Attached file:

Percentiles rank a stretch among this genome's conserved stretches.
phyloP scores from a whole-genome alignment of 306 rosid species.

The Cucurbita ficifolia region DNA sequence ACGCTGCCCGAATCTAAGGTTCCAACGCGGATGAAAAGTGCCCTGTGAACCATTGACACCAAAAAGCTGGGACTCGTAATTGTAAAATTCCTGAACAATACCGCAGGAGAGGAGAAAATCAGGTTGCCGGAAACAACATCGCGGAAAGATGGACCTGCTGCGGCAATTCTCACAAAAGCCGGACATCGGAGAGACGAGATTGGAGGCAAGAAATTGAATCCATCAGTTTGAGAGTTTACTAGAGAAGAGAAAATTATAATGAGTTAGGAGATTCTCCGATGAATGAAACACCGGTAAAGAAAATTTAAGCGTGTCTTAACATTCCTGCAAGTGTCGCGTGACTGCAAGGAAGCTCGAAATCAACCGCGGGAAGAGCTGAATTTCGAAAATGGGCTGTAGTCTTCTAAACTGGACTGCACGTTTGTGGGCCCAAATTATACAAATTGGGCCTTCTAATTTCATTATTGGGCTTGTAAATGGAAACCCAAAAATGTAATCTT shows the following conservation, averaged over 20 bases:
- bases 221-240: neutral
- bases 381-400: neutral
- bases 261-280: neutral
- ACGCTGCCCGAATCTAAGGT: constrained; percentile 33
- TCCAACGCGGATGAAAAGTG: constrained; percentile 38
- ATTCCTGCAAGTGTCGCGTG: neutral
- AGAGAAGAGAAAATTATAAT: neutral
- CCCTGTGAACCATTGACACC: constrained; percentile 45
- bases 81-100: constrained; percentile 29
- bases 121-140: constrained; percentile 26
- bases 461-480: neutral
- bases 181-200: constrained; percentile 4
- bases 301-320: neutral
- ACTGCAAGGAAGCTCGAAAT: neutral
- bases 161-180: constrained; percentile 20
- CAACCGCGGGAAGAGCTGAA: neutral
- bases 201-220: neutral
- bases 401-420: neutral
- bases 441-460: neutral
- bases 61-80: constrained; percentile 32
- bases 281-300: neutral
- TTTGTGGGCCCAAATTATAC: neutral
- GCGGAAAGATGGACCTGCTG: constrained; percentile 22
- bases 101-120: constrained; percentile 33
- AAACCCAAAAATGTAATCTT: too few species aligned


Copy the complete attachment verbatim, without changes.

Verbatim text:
Percentiles rank a stretch among this genome's conserved stretches.
phyloP scores from a whole-genome alignment of 306 rosid species.

The Cucurbita ficifolia region DNA sequence ACGCTGCCCGAATCTAAGGTTCCAACGCGGATGAAAAGTGCCCTGTGAACCATTGACACCAAAAAGCTGGGACTCGTAATTGTAAAATTCCTGAACAATACCGCAGGAGAGGAGAAAATCAGGTTGCCGGAAACAACATCGCGGAAAGATGGACCTGCTGCGGCAATTCTCACAAAAGCCGGACATCGGAGAGACGAGATTGGAGGCAAGAAATTGAATCCATCAGTTTGAGAGTTTACTAGAGAAGAGAAAATTATAATGAGTTAGGAGATTCTCCGATGAATGAAACACCGGTAAAGAAAATTTAAGCGTGTCTTAACATTCCTGCAAGTGTCGCGTGACTGCAAGGAAGCTCGAAATCAACCGCGGGAAGAGCTGAATTTCGAAAATGGGCTGTAGTCTTCTAAACTGGACTGCACGTTTGTGGGCCCAAATTATACAAATTGGGCCTTCTAATTTCATTATTGGGCTTGTAAATGGAAACCCAAAAATGTAATCTT shows the following conservation, averaged over 20 bases:
- bases 221-240: neutral
- bases 381-400: neutral
- bases 261-280: neutral
- ACGCTGCCCGAATCTAAGGT: constrained; percentile 33
- TCCAACGCGGATGAAAAGTG: constrained; percentile 38
- ATTCCTGCAAGTGTCGCGTG: neutral
- AGAGAAGAGAAAATTATAAT: neutral
- CCCTGTGAACCATTGACACC: constrained; percentile 45
- bases 81-100: constrained; percentile 29
- bases 121-140: constrained; percentile 26
- bases 461-480: neutral
- bases 181-200: constrained; percentile 4
- bases 301-320: neutral
- ACTGCAAGGAAGCTCGAAAT: neutral
- bases 161-180: constrained; percentile 20
- CAACCGCGGGAAGAGCTGAA: neutral
- bases 201-220: neutral
- bases 401-420: neutral
- bases 441-460: neutral
- bases 61-80: constrained; percentile 32
- bases 281-300: neutral
- TTTGTGGGCCCAAATTATAC: neutral
- GCGGAAAGATGGACCTGCTG: constrained; percentile 22
- bases 101-120: constrained; percentile 33
- AAACCCAAAAATGTAATCTT: too few species aligned